And the increasing let's say independence of some countries of Latin America from the U.S.. Is that a power shift in your view?
Noam Chomsky: Linguist, Intellctual and Political Activist
Fabian Scheidler: And the increasing let's say independence of some countries of Latin America from the U.S.. Is that a power shift in your view?
Noam Chomsky: That is very important. In the last roughly ten years Latin America for the first time since the European conquests has begun to move toward some kind of independence. They are moving towards integration what they had never done before. The countries were always dependent on European or more recently U.S. power. And they are also moving toward a kind of internal integration.
I mean the curse of Latin America, a rich area, it should be much better off than East Asia, but it's been plagued by a social structure in which a tiny sector of wealth which is mostly Europeanized or European actually – so I mean like Germans in Haiti where the richest family happens to be German – but there is a Europeanized mostly white elite which controls, dominates the resources. And it's just a sea of misery. And the wealthy take no responsibility for the countries.
Well, that's beginning to be overcome, that kind of internal integration. And the U.S. didn't like it. I mean, the U.S. has been kicked out of its military bases in Latin America. But it's re-militarizing under Obama, too. Bush and now Obama established new military bases in Colombia which is the one country that's still under U.S. domination. It's very likely that the coup in Honduras where Obama broke from Latin America and even from Europe in supporting elections under the military coup – probably part of the background there is that the U.S. does have a major military base there, Palmerola Air Base, it has access to it, it's not a U.S. base – and that was the base, primary base that was used for attacking Nicaragua. It's not a small thing. And in fact Obama just got two new naval bases in Panama. They reactivated the Forth Fleet. There is a fleet that covers Latin American and Caribbean borders. It was dismantled 1950 because what's the point. It was part of the Second World War. It was re-instituted in 2008. It's now being developed. One of the bases in Colombia – you take a look at the Air Force budget which came out – they expecting it to be a base for surveillance of practically the whole hemisphere. And they are hoping that it can link up with a global surveillance system.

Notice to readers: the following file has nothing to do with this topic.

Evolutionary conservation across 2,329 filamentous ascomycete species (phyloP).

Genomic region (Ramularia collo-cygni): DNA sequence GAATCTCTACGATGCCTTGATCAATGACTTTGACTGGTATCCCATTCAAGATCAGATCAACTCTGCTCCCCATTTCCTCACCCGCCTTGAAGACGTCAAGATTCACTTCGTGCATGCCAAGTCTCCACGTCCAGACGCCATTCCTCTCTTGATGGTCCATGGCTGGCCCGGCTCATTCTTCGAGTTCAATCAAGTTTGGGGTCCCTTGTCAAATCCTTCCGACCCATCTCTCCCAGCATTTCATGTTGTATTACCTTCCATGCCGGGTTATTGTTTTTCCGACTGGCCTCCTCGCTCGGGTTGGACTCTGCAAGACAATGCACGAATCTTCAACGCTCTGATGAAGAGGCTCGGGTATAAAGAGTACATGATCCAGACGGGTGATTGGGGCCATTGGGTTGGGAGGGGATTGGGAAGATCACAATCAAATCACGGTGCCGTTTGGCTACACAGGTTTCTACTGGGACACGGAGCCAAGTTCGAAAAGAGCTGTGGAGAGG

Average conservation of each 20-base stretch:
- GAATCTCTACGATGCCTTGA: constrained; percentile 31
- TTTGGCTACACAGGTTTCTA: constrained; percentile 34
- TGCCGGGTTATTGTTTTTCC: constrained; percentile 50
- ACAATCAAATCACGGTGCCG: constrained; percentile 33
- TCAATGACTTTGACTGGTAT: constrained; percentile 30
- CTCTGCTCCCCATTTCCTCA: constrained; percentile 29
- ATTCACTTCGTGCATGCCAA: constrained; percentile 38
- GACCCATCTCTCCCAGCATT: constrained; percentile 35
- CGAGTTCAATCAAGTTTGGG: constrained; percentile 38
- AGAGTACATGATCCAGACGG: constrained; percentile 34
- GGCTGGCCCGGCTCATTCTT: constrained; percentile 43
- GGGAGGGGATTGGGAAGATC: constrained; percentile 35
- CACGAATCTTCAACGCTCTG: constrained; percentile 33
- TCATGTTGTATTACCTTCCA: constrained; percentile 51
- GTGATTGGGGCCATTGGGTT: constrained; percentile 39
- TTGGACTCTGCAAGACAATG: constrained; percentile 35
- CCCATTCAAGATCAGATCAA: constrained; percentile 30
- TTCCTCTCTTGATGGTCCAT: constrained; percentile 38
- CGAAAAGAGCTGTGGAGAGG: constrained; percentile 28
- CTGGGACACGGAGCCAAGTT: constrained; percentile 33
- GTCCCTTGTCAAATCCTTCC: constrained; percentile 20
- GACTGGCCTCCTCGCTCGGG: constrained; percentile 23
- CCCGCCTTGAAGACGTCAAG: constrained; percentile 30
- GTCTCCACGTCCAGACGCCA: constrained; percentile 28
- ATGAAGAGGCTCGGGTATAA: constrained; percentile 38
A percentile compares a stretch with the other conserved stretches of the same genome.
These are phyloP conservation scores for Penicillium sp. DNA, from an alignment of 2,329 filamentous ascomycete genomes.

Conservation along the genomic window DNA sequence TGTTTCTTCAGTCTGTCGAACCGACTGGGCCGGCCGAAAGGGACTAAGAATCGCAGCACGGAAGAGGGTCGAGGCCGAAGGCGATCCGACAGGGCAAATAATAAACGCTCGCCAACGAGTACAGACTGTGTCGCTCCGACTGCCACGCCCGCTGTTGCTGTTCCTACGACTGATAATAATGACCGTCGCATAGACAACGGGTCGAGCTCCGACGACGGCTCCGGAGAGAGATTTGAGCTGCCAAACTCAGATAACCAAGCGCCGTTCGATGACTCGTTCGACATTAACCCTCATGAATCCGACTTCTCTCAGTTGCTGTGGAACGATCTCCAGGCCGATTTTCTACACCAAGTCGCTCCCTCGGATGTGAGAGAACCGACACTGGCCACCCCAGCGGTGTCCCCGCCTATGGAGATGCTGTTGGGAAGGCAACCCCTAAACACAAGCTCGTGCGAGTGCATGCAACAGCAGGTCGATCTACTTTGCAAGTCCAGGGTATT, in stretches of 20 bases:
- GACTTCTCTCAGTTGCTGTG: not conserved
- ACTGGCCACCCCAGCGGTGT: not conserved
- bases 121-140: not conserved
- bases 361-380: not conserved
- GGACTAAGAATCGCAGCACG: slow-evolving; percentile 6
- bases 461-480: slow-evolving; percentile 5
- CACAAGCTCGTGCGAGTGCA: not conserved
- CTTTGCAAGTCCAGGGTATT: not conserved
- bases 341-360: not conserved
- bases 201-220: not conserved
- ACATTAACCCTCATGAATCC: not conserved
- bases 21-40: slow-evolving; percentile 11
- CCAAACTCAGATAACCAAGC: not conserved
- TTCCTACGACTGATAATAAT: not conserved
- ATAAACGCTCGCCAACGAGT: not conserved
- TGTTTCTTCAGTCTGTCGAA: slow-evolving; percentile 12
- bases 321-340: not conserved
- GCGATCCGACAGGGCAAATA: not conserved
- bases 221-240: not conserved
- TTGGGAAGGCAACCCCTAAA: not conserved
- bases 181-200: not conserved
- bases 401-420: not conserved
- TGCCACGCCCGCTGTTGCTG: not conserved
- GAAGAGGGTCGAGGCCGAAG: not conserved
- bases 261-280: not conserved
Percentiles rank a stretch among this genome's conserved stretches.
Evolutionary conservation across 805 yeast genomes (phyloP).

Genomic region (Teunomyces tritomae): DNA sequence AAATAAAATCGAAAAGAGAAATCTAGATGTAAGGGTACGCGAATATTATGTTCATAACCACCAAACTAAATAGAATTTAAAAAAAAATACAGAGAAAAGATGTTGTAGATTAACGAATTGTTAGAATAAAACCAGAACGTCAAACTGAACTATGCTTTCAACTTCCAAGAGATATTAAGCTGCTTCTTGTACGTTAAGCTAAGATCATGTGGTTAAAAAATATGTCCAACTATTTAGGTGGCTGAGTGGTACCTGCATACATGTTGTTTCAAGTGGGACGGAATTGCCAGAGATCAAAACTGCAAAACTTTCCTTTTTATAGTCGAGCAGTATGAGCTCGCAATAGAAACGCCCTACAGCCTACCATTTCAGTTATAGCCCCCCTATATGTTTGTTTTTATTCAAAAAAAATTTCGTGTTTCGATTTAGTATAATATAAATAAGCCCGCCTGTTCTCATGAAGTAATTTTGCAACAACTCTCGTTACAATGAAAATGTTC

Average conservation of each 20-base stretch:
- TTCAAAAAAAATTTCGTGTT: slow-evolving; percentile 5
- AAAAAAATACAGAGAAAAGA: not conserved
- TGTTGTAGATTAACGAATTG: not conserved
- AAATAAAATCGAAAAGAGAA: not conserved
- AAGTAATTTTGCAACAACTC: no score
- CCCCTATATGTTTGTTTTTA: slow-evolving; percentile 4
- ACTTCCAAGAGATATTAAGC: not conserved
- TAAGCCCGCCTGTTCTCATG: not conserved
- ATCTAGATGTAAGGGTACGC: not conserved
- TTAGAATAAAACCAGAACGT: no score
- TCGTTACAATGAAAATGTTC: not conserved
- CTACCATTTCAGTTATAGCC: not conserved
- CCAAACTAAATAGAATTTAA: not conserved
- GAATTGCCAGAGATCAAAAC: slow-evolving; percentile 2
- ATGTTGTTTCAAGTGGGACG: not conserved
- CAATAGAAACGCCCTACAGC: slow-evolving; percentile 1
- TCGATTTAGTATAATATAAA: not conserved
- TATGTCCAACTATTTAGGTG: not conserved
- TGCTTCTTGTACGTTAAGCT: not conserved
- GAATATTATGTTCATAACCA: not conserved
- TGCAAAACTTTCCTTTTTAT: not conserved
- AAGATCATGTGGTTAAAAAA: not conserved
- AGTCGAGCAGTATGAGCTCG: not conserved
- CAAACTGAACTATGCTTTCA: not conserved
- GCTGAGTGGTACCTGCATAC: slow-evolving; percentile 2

The U.S. now is far off the rest of the world. It's spending more than the rest of the world combined on the military. But it's also far more advanced, technologically more advanced and it has a global system of military control. It has maybe 800 military bases. And has a global surveillance system which is used for military purposes. And if you look at the plans that are being developed - they are pretty frightening. There are plans for space based weapons, for tying in offensive weapon systems to surveillance systems that are very precise. They can tell you if somebody is walking across the street in Turkey or something. And also the development of the drones that are being developed permit remote warfare with no soldiers, targeted assassinations and so on. But the new generations of drones that are in the planing and are public are planing to use nanotechnology to develop miniaturized drones which will be able to penetrate your living room and go after a particular person that is visiting. That kind of thing. All that's being planed. It's sort of kept secret in a sense just because the media won't report it but it's all public information. Latin America is quite significant in that respect.
Latin America got maybe the best example of democracy in the world, in Bolivia, where you have the poorest country in South America. The indigenous majority who were the most repressed people in the hemisphere they entered the political arena. They elected somebody of their own ranks. He is following policies that come from the public not the other way around. And the election was just a day in an ongoing struggle over serious issues, really serious issues: resource control, problems of justice and so on. That's democracy. I don't know any Western country that compares with Bolivia in democracy. And the U.S. doesn't like it of course. So there is a secessionist movement from the old traditional Europeanized elite. Of course the U.S. is backing it. But interestingly the South American countries are backing Bolivia. They had a meeting which was so important that it wasn't even reported in the United States. But there was violence, couple of peasants were killed in the area of traditional elite control. There was a meeting of what's called UNASUR, it's a newly formed Union of South American nations, and they strongly supported the Morales government and condemned the violence of the secessionist group. And Morales pointed out in response that this is the first time in hundreds of years that South America is acting without the control of the Western powers, usually the United States. That's important. And the U.S. didn't like it. That's why the military programs are under way.